I commonly hear statements along the lines of "all cryptograms are crackable - it's only a matter of time".

Is there a proof to show that any cryptogram is "crackable"? The proof may be of a more philosophical form rather than relying on mathematical proofs. I really don't know what to expect, but would be fascinated by anything that could show empirically that all cryptograms are crackable (as opposed to a proof that all known strategies for encryption are crackable)

Related: Is it enough to say that given enough time and resources, all brute-force attacks will eventually succeed?

  • $\begingroup$ What is your understanding of "cryptogram"? What kind of ciphers do you allow in your definition? If you allow the OTP or even homemade constructions, then I can state "every possible ciphertext is an encrypion of I like coffee.", because in my substitution cipher over $\Sigma^*$ I replace this sentence with what your ciphertext looks like. $\endgroup$
    – tylo
    Commented Nov 13, 2013 at 17:15

4 Answers 4


Not all ciphers can be broken, even by infinitely powerful adversaries.

When used correctly, the One Time Pad (OTP) is information-theoretic secure, which means it can't be broken with cryptanalysis. However, part of being provably secure is that you need at least as much key material as you have plaintext to encrypt. Such a key needs to be shared between the two communicants, which basically means you have to give it to the other person through a perfectly secure protocol (e.g. by hand/trusted courier). So, actually it just allows you to have your trusted meeting in advance, rather than at the time of transmitting the secret information.

To illustrate this, consider what happens if one tries to brute force OTP:
Since you have allowed an attacker infinite computational resources, he can keep guessing keys and calculating the corresponding plaintext until every key has been tested. Supposing the message was $b$ bits long, this would leave him with $2^b$ possible keys, each of which would generate a unique plaintext, making $2^b$ plaintexts. What is important here is that this means they would have candidate plaintexts corresponding to every possible bit-string of length $b$. This means, even if you knew the message was "Meet me at the stadium at 2?:15" (where ? is 0, 1, 2 or 3), you still wouldn't have any idea what the ? was, because the possible plaintexts would contain this string with every possible value of ?.

Most cryptographic methods we use now are computationally secure. There are lots of different ways to show this, and I'll just sketch two of them below:

  • We might come up with a reduction to a problem conjectured to be hard (e.g. the Diffie-Hellman Problem or Discrete Log Problem). That is, we prove that "If you can break my cipher, you can solve Some-Hard-Problem".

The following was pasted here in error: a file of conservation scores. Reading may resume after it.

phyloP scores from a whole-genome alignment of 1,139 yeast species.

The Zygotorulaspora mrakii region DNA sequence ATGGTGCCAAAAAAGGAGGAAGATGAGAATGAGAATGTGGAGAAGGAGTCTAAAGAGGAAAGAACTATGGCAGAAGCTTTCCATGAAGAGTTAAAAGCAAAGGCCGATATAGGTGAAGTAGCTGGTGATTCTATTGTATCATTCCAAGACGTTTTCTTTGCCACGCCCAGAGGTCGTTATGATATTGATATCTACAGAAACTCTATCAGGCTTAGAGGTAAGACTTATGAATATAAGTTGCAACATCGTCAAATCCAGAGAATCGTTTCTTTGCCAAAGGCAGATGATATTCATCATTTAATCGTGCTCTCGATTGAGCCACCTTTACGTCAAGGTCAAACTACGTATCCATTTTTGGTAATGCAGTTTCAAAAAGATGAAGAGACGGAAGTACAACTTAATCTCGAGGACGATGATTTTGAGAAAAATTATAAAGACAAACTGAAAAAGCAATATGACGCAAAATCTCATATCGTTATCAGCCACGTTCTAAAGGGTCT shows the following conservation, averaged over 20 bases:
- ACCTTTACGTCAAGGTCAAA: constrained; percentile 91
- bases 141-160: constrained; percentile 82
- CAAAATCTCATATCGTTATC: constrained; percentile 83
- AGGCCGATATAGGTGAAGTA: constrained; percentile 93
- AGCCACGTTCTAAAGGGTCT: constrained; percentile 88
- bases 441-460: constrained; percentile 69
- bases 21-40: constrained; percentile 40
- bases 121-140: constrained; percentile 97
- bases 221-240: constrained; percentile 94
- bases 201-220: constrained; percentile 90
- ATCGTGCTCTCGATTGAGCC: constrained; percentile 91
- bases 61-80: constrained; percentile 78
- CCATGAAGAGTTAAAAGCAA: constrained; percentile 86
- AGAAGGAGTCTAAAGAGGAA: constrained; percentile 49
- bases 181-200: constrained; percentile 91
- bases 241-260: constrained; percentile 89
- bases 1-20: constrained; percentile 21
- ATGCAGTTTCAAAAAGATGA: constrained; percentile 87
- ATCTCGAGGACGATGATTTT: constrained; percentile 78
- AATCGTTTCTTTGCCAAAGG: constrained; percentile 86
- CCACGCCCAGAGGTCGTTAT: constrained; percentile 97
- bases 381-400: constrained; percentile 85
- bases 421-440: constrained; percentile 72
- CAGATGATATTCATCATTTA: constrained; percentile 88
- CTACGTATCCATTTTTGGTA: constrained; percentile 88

Meaning our problem is at least a difficult to solve as Some-Hard-Problem. So, if the problem is indeed hard to solve, then so must be cracking our encryption.

  • Another method used is that you might be able to prove a lower bound on the effort required to break a cipher, in terms of some security parameter. Then, the security parameter can be set such that this lower bound is higher than the strength of any computer that could possibly be built. Notice, the infinitely strong computer described in the question could still break such a scheme, but we could fix the parameter so high that it would be impossible to make a computer that could break it.

Possibly of interest: wikipedia:provable security

  • $\begingroup$ I think one-time pad can be broken if one had infinitely powerful computer. You would just have to guess all possible one-time pads, and search for example for english words or similar. Is this possible theoretically? $\endgroup$
    – evening
    Commented Nov 13, 2013 at 15:55
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    $\begingroup$ @evening When you try all possible keys you get back all possible messages. Nothing gained. The point of a one-time-pad is that for any message with the same length as the ciphertext there is exactly one key that decrypts the ciphertext to that message. So an attacker doesn't learn anything about the real message, no matter how much computing power they have. $\endgroup$ Commented Nov 13, 2013 at 15:58
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    $\begingroup$ @evening: See my example in the answer - Even if you knew the message was "Meet me at the stadium at 2?:15" (where ? is 0,1,2 or 3), you still wouldn't have any idea what the ? was, because the possible plaintexts would contain this string with every possible value of ? $\endgroup$ Commented Nov 13, 2013 at 16:17
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    $\begingroup$ Not really. For example, I could (if I really wanted) xor two perfectly reasonable English sentances together. Even if you stumbled upon the correct plaintext,key pair you wouldn't know which was which $\endgroup$ Commented Nov 13, 2013 at 16:21